I struggled to get up this morning.
Not because I drank coffee after 3pm the day before. Not because I stayed up late chatting with my partner. Not because there was a work meeting I wanted to avoid. Not even because I was getting up to an alarm with a number four in front of it.
I struggled to get up because I knew that I had to catch a plane today…
News that Malaysia Airlines flight MH370 had disappeared from air traffic control radars began to consume the public’s consciousness on Saturday morning. By the evening, the story was dominating television news coverage and topping every ‘most clicked’ column in the world.
As the weekend stretched on, it became increasingly clear there would be no heroic rescue or happy ending to this story. Whatever caused MH370 to disappear, it was now almost impossible that any of the its 239 passengers and crew would be found alive.
Everyone I interacted with over the course of the weekend was speculating about what might have happened. Other news stories dwarfed in comparison to the monumental, all-consuming horror and intrigue of what had happened to flight MH370.
Was it terrorism? A plane doesn’t just fall out of the sky these days, does it? How could there have been no distress signal? The pilot was so experienced, what could have gone wrong? Don’t we have state-of-the-art GPS something something now? Did you hear about the stolen passports? How strange is it that no debris has been found?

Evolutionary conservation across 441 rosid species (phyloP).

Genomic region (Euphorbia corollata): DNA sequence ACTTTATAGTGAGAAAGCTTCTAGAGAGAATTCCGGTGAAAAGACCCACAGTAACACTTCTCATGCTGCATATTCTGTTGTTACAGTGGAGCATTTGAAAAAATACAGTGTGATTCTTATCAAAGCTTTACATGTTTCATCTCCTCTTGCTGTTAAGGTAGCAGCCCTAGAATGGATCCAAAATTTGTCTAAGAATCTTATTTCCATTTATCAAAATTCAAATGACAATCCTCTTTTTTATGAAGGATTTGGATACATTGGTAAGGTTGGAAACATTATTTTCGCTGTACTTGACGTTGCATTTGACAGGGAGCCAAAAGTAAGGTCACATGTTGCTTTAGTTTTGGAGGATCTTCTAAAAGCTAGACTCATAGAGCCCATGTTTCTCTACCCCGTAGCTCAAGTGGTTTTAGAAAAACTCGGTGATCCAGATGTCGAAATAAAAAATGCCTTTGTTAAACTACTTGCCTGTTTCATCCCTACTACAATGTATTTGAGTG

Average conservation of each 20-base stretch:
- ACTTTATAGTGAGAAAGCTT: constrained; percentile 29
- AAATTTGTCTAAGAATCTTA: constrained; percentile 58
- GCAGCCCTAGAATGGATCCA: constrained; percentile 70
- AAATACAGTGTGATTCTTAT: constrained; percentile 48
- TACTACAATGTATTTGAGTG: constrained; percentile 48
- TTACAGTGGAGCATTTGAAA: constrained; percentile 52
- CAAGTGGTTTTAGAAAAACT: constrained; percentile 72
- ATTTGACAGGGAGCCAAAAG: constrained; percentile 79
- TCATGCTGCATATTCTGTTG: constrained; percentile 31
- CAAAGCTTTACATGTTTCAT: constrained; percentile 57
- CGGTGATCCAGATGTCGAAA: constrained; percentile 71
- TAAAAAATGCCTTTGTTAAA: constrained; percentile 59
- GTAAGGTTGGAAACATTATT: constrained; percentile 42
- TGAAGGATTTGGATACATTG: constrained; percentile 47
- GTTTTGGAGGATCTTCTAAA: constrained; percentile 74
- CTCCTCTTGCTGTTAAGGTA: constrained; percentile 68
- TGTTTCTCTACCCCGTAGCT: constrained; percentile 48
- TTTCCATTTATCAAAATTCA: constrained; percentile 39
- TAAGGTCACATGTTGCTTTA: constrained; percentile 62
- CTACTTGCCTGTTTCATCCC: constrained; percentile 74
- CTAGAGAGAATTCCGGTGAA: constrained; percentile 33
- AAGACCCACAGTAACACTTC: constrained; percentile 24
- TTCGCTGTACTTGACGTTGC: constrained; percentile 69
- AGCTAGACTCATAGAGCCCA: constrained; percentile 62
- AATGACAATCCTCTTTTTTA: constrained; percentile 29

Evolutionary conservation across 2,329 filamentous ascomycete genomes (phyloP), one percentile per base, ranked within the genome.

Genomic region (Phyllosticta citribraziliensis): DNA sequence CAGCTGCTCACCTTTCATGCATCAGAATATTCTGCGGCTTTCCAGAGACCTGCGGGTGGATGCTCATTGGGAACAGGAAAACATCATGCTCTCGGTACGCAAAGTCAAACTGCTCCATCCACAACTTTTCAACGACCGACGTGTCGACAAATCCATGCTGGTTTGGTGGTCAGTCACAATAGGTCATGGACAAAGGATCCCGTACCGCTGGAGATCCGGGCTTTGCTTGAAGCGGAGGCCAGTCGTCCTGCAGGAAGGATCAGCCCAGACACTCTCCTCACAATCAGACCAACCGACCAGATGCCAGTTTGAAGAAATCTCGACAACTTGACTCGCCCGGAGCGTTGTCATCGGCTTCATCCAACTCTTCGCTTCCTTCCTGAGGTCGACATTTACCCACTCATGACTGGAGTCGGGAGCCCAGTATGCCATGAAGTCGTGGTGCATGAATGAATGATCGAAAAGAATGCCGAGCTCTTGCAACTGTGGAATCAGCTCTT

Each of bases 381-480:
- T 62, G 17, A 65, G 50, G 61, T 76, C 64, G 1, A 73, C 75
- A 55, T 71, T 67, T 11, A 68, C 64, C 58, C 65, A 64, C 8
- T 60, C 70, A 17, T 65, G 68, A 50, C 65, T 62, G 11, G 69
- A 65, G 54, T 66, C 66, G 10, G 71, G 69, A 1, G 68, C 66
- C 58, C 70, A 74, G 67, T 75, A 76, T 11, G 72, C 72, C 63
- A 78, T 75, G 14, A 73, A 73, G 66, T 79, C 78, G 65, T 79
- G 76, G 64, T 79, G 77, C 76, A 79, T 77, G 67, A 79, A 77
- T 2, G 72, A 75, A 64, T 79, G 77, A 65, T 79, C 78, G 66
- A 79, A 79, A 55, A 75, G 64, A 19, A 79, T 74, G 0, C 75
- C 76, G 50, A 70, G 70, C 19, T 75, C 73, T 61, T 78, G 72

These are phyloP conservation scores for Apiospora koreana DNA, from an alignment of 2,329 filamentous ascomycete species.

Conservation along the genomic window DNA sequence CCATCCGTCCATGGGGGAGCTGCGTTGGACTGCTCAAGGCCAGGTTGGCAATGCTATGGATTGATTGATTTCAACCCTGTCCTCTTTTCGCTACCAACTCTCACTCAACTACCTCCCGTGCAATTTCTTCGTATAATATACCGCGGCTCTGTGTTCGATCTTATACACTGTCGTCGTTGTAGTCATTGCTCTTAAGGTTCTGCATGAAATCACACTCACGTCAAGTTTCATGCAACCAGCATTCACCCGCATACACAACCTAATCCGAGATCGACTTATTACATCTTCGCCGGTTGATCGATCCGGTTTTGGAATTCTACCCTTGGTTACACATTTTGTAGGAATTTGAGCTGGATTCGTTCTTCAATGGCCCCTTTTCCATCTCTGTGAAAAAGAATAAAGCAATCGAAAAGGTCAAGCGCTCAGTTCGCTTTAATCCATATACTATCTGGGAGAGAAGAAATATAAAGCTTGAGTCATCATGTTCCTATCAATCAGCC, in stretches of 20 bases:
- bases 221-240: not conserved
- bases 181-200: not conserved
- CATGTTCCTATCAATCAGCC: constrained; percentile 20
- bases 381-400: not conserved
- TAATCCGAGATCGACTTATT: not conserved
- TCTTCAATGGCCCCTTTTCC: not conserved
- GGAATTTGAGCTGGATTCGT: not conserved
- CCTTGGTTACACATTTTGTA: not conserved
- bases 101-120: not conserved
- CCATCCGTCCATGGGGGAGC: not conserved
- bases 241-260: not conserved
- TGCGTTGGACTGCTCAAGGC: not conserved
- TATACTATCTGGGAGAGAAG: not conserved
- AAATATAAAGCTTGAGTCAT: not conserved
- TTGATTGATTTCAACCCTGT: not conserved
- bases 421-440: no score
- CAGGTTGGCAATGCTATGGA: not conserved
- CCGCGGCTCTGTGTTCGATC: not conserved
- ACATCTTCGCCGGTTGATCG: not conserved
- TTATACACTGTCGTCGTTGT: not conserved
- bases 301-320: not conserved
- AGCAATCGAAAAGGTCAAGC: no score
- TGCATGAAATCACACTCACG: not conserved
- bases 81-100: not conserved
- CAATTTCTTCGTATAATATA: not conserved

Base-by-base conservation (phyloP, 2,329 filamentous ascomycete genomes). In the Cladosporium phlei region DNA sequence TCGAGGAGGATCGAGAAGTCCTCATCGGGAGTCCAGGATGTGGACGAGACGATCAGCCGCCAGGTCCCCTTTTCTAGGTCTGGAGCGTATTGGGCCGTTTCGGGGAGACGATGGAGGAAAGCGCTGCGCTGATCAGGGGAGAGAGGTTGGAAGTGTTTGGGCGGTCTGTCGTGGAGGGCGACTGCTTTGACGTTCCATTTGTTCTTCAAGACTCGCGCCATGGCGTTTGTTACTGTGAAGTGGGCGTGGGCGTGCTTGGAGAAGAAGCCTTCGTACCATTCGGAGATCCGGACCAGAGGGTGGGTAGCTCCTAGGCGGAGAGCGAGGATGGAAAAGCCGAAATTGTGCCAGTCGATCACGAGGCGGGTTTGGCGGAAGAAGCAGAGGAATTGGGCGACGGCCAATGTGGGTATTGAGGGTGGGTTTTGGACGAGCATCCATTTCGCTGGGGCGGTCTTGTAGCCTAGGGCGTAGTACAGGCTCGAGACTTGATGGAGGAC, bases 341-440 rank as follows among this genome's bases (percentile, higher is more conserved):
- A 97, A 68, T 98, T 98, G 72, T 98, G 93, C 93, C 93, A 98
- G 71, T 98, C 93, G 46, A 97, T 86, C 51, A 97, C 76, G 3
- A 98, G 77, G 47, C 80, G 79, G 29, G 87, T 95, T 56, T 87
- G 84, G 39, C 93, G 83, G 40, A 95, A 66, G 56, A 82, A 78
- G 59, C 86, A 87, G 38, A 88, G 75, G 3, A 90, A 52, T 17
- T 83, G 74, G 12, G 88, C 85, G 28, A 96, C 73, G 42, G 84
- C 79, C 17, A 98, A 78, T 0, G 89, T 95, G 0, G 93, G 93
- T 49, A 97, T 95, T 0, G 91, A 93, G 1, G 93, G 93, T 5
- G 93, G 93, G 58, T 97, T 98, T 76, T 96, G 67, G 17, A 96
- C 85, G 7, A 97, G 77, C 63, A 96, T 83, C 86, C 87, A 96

Next, the community’s treatment of the story turned to making personal links with the tragedy. As I chatted with friends and family in hushed pitiful tones reserved only for instances of mass casualty, it seemed that everyone had a story.
Several people laid claim to having flown Malaysia Airlines (unsurprising given they’re one of the world’s larger carriers of commercial passengers). One person had flown that exact route before.
Another knew someone who was supposed to have been on an Air France flight that crashed some years back. Others recounted tales of shocking flights where they’d experienced violent turbulence, loss of cabin pressure and even a lightning strike.
It makes you question why, as human beings, we feel the need to do this: to make some connection with such a terrifying and freakish event. What is it that makes us crave the reflected limelight of tragedy?
My friend and Mamamia columnist, Jessica Rudd argues today in the Fairfax press that perhaps we do so out of empathy. That seeking out some common ground with those who are suffering or have suffered is a very human, even primal, thing to do.
For my part? I’m not so sure.
It is only natural to try and understand what happens in the world around us by finding some link in our own sphere of knowledge. We cannot comprehend things beyond our own experience and so we seek comparison to what we do know, to what has happened to us personally. It is how we come to grips with the sheer scale of the horror. We seek common ground with the victims of the presumed crash of MH370 and their families; so as to make their fear and loss fathomable.